The Art & Science of PresentingPreparation: 1. Answer the Who? & Why? Questions first! First determine if a presentation is the best choice. Then don’t start until you know why you’re presenting and who you’re presenting to. 2. Plan it before you PowerPoint it Plot the story first – think more like a movie script and less of info dump. Design comes later. 3. Use conversational, “Plain English” Don’t try to dazzle intellectually. Don’t speak in abstractions, acronyms, etc. Explain! Give examples. Tell stories. Be specific. Be exceptionally clear. 4. Parachute in. Connect with people’s emotions up front. Use humor; tell a story; challenge with a question.Design 1. No SLIDEUMENTS: Ruthlessly cut the amount of text on your slides The audience will either read your slides or listen to you. They will not do both. If you’re reading your slides just cancel & email it. Create a separate document or use PowerPoint’s Notes area to move text off your slides. 2. Only ONE point per slide 3. Dump the templates 4. Make it visual but don’t “decorate”; 5. It’s not about the numbers, it about what the numbers MEAN.Delivery: 1. Always have a backup plan (and a backup to that!) 2. NEVER read your slides – EVER! 3. Practice. Practice. Practice. 4. Ask for real, honest feedback…and take it.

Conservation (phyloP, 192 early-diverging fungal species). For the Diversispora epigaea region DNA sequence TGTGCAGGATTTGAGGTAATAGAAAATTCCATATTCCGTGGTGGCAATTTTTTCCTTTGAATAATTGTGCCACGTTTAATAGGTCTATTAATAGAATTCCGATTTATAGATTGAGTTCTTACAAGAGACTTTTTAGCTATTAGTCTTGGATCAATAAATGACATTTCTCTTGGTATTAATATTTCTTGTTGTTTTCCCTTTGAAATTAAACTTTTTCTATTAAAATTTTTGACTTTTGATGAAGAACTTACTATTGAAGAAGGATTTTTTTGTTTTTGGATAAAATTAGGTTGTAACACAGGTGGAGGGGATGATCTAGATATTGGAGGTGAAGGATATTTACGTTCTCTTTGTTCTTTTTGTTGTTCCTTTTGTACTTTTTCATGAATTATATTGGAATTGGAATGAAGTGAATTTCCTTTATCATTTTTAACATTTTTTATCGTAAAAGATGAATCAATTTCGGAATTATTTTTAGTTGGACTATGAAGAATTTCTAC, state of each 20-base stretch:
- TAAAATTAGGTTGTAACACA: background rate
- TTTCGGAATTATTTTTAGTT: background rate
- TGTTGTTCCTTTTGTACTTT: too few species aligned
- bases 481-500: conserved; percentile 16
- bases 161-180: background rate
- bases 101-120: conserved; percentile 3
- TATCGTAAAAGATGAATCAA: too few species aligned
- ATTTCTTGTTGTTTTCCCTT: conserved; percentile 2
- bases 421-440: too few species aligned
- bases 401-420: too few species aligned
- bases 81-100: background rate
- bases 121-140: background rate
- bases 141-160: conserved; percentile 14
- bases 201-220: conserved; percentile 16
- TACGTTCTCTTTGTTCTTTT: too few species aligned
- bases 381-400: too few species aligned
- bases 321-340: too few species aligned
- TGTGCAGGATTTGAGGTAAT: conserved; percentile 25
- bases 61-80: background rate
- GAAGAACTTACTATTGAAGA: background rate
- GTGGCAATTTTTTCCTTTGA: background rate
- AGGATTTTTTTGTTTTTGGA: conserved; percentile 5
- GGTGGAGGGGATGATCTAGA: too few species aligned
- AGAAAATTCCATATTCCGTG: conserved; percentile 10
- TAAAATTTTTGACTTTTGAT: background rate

Resources:Books Slideology Presentation Zen Beyond Bullet Points Made to Stick Nancy Duarte Garr Reynolds Cliff Atkinson Chip & Dan Heath blog.duarte.com presentationzen.com beyondbulletpoints.com heathbrothers.com/ garrreynolds.com madetostickInspiration Ted Talks Note & Point Nancy Duarte ted.com noteandpoint.com duarte.com/workGraphics & Images Stock Xchange Microsoft Images Compfight (Flickr search) http://sxc.hu http://office.microsoft.com http://compfight.comPowerPoint Learning PowerPoint Speaking About Presenting M62 Communications learningppt.com speakingaboutpresenting.com m62.net